Individual speech sounds develop gradually, and there is a hierarchy of sounds where some sounds develop earlier than others. The following is a guideline for approximate ages for specific sound development:
By age 3 – 4:
- p, b, m, h, w
- f, k, g
- y (as in yes), ng
By age 6:
- s, z, sh (as in ‘shoe’)
- ch (as in chair), j (as in jump),
- l (lamp)
By age 7:
- Consistency with /l/ and l-blends (as in ‘flower’ and ‘slide’)
- zh (as in ‘azure’)
- ‘th’ (think, mother)
- /r/ and r-blends (as in ‘frog’)
By age 8-9:
- All speech sounds should be produced correctly (adult-like speech production for all sounds)
You may have heard the term ‘lisp.’ What is a “LISP”?
A very common error is the production of /s/. There are two types of ‘lisps’ where the /s/ (and often the /z/) will sound slushy and unclear. A lateral lisp is an incorrect production of /s/ or /z/ whereby the child allows air to escape over the sides of her tongue resulting in a “slushy” sounding /s/ or /z/. An interdental lisp occurs when the child protrudes her tongue past between the front teeth which results in a /th/ sound substitution (e.g. “thing” for “sing”).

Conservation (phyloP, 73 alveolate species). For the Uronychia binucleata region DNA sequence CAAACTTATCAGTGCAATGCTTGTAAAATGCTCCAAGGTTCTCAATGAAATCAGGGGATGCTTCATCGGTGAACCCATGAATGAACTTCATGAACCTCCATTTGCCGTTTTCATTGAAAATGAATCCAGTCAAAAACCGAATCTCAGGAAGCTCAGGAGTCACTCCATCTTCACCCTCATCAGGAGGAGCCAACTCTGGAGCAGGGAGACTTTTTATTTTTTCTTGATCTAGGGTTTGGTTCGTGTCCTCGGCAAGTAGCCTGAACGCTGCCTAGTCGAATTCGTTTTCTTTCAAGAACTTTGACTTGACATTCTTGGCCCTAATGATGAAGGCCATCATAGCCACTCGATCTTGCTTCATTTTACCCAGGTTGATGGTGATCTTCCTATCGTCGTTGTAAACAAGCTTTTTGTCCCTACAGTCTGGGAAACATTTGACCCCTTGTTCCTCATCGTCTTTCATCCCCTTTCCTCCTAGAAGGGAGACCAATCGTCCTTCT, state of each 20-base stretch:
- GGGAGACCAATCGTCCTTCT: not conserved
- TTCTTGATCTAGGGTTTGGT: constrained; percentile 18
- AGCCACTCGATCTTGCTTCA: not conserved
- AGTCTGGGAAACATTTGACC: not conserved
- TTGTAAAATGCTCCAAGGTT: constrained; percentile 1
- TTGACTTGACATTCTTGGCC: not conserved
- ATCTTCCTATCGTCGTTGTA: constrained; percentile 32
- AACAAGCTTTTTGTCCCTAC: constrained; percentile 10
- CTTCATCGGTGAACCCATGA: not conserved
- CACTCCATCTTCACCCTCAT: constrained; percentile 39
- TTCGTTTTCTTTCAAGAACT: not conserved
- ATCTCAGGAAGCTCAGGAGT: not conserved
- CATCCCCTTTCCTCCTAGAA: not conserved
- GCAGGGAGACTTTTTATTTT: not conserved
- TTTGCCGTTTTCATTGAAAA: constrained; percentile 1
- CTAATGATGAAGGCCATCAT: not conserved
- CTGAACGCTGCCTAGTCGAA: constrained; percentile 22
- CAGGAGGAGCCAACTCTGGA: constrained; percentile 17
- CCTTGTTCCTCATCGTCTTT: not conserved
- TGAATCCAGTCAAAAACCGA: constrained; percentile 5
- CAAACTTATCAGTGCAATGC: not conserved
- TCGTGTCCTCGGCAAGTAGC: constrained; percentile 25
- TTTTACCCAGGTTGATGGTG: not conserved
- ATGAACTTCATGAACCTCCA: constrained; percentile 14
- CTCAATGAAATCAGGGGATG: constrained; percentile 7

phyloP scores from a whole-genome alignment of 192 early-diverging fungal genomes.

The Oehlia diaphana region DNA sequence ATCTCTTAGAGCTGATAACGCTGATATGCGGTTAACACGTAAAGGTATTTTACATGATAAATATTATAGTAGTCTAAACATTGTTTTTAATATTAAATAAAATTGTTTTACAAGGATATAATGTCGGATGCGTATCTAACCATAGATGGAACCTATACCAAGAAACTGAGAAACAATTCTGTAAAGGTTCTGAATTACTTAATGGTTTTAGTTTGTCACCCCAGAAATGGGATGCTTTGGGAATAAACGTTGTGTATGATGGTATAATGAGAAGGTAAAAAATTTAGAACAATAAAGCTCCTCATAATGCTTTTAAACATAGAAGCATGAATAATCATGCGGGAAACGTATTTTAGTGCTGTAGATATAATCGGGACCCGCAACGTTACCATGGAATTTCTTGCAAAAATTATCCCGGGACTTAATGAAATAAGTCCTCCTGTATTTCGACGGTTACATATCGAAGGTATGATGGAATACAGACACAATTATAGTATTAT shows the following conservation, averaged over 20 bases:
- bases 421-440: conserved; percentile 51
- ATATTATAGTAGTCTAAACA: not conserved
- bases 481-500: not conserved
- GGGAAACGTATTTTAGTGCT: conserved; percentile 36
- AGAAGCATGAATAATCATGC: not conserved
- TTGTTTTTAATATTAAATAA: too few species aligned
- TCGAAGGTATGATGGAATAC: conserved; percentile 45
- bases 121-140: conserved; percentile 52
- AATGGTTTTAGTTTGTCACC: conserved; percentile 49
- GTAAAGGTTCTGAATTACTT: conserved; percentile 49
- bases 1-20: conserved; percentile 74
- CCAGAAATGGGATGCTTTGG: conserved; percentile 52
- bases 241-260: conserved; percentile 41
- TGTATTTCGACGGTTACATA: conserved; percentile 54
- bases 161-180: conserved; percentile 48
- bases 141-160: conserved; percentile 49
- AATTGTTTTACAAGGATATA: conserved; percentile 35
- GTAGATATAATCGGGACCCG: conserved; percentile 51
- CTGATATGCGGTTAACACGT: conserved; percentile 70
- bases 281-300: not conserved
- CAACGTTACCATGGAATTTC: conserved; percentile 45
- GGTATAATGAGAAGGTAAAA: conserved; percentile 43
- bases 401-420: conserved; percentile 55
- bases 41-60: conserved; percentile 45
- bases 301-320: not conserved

It is recommended that a child producing either type of lisp be assessed by a Speech-Language Pathologist. This speech error will often persist long past age 8 and becomes more difficult to treat the longer it goes unaddressed.
If at any time you have a question or concern surrounding your child’s speech and/or language development, please speak with your child’s teacher and /or the Learning Strategies team at Branksome Hall.
Taken from: A. Pena-Brooks and M. Hedge, in Assessment and Treatment of Articulation and Phonological Disorders in Children, 2000, Austin TX: PRO-ED.